Ms Collins and I met with (via TEAMS) two representatives from the NRL, Timana Tahu and Steve Meredith. We were discussing possible opportunities for the girls and both Timana and Steve were very generous with their time. Watch this space!
Enjoy having your girls at home. Travel day is Monday 11 July.
From the Careers Centre
What are Employers Really Looking For?
How can young people give themselves the edge when seeking work? A survey of employers’ recruitment experiences, conducted by the Australian Government Department of Employment (2014), has some important messages for teenagers who are seeking work.
The most important attributes that employers were looking for were: A positive attitude and willingness to work, motivation and enthusiasm and being prepared to learn and take direction. Employers are also seeking employees who are reliable and responsible, especially: Punctual and dependable, respectful to colleagues and customers and loyal and staying in the job a reasonable period of time.
The employers, who were drawn from a range of different types of businesses, also identified the importance of personal presentation, at the interview, and in the workplace. They were especially “off-put” by: Inappropriate clothing, untidy hair and tattoos, piercings and jewellery.
The employers felt that some of the young people wanted to start at the top instead of working their way up through the ranks in a job, gaining skills on the way. The employers highlighted that work experience or volunteering can provide young people with the opportunity to develop these attitudes, so that they are better placed to obtain and to hold down a job.
Be Work Smart is a great resource developed by the Queensland Government. The booklet looks at many of the issues raised by the employers and has tips, hints and exercises to help young people be ready for a job. You can access the resource at: Be Work Smart https://desbt.qld.gov.au/training
Useful tips for a Successful Interview: Many candidates lose the job in the first minute of the interview by not thinking carefully about their initial impact.
- Don’t waste the opening moments. Interviewers make a quick initial decision about your personality from the moment you arrive, based on how you look and sound. Dress as if you already work there and you’ve just been promoted. Make those initial seconds relaxed and upbeat as you can, even if you’re just talking about your journey.
- Don’t over-deliver. Most candidates say too much. Interviewers are not that interested and will usually accept a short, positive answer and move on.
- Don’t act like a stranger. Leave your coat, umbrella and bag in reception. Just take in a slim folder into the interview room containing the documents you need and you will look like an employee rather than a visitor.
- Don’t try to wing difficult questions. Don’t duck predictable questions about your know-how and skill level – think carefully about good examples. Predictable questions cover things like strengths (talk about qualities that match the job) and weaknesses (talk about skills you are improving and make it clear that you’re a fast learner).
Human Resource Manager: Apply programs and policies to create a productive and safe work environment for employees. Estimated pay - $2,464/week. Future demand - Very strong.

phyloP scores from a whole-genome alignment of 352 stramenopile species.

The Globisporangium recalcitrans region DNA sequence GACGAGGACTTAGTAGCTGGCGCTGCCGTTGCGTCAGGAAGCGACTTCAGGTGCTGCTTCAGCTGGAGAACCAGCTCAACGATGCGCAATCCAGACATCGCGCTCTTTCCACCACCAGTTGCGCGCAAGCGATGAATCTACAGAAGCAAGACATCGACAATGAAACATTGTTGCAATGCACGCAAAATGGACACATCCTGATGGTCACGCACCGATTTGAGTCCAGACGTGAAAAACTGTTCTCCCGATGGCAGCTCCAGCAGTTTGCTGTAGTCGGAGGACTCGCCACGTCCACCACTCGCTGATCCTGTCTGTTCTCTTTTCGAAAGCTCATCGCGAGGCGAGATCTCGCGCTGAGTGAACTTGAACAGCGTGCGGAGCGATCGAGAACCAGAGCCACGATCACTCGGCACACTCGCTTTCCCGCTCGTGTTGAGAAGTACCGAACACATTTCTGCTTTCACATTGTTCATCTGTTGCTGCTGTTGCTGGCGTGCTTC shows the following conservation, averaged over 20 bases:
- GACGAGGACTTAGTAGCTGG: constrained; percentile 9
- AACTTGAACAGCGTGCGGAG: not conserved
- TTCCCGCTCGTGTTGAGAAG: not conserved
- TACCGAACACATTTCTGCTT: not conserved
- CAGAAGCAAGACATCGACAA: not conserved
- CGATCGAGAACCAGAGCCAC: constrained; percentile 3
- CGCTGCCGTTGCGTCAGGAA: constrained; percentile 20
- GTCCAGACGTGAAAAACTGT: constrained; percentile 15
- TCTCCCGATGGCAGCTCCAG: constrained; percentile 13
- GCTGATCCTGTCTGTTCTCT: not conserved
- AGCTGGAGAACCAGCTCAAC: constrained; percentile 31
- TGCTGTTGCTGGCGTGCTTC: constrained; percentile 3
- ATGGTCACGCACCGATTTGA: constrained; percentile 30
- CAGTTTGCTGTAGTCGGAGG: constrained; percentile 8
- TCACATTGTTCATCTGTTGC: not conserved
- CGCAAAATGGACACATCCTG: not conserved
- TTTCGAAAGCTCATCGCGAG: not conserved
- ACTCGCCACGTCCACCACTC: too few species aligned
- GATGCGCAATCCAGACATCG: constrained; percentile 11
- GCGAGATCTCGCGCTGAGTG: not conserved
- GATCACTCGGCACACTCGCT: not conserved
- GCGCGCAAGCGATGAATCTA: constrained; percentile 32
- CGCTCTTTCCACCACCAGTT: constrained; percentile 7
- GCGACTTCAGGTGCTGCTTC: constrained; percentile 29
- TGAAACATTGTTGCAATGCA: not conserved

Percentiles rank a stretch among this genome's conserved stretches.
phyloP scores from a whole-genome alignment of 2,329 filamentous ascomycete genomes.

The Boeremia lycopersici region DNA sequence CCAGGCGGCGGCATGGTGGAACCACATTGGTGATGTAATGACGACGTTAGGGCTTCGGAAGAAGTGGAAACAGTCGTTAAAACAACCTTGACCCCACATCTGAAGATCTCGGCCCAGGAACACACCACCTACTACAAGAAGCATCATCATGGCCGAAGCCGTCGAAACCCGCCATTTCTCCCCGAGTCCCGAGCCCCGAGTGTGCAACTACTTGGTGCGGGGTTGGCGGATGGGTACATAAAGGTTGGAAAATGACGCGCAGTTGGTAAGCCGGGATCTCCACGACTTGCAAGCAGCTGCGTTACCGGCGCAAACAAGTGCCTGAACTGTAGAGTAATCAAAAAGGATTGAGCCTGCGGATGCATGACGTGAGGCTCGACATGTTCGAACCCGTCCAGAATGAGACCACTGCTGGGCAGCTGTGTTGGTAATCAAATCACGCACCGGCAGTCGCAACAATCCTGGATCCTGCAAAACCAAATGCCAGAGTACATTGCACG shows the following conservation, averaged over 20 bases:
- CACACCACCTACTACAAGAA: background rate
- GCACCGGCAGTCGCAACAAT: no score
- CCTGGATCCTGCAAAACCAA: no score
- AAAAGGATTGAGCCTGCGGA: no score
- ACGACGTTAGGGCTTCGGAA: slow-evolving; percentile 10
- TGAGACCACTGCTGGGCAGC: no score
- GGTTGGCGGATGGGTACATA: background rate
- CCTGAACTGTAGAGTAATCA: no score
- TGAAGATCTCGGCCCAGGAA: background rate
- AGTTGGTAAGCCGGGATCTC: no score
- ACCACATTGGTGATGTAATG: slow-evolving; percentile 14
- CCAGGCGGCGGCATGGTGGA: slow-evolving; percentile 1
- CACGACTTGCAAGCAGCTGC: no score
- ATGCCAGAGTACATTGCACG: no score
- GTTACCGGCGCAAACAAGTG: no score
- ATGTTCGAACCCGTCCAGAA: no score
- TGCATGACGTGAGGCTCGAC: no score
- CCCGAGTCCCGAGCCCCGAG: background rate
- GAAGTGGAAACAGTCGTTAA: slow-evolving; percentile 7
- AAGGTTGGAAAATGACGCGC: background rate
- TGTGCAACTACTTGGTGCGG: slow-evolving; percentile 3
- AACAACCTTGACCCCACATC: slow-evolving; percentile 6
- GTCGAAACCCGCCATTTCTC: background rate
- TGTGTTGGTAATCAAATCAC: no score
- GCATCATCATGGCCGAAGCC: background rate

Advertising and Marketing Professional: Persuade and influence consumers to purchase the products or services of an organisation. Estimated pay - $1,737/week. Future demand - Very strong.
Cafe and Restaurant Manager: Manage the daily operation of a cafe, restaurant or catering service.
Estimated pay - $1,346/week. Future demand - Very strong.
Multimedia Specialist and Web Developer: Multimedia Specialists and Web Developers create computer animation, audio, video and graphic image files for multimedia presentations, games, motion pictures, CD-ROMs and plan, produce and maintain websites and web applications using web programming, scripting, authoring, content management and file transfer software. Estimated pay - $1,596/week. Future demand - Very strong.
Outdoor Adventure Guide: Outdoor Adventure Guides direct, instruct and guide individuals and groups in outdoor adventure activities such as bungee jumping, fishing and hunting, mountaineering, trekking and whitewater rafting. Estimated pay - $1,265/week. Future demand - Very strong.
Social Worker: Provide care and advice to people within the community; support people in crisis and connect them with community welfare programs covering housing, welfare, employment or support with human right issues. Estimated pay - $1,829/week. Future demand - Very strong.
Occupational Therapist: Help people whose ability to carry out activities is limited due to illness, injury or disability. Estimated pay - $1,569/week. Future demand - Very strong.
Certificate III in Hairdressing - John’s Studio, Pittsworth
Certificate III in Early Childhood Education and Care - Toowoomba Catholic Kindergartens and Care
Certificate III Business - Pattysmith's, Noodle Box, Send & Pack, Pacific Fuels, Crackerjack Chicken and Red Rooster
Certificate III Hospitality - The Rock, Café De Velo, Kajoku, YodThai Restaurant and Subway
Certificate III Commercial Cookery - The Rock, Rak Thai Kitchen, YodThai Restaurant and Kajoku
20/22: Year 10 - Certificate II in Supply Chain Operations. Closing date 29.06.2022
21/22: Years 11 and 12 - Certificate III in Individual Support School-Based Traineeship – Anglicare. Closing date 29.06.2022.
SBA vacancies are advertised each fortnight in the newsletter and will be emailed directly to all students in Years 10, 11 and 12. If you wish to apply for a vacancy, please ensure you have completed an SBA Referral form, your resume is updated, you have written an appropriate cover letter, and that you follow the application directions in the advertisement. Once these documents are completed, hand them (or send via email) to Mrs Cocks, Career Support Officer at email@example.com for submission on your behalf (unless the advertisement has specifically stated that you need to apply online or visit the business directly).
Career Development Practitioner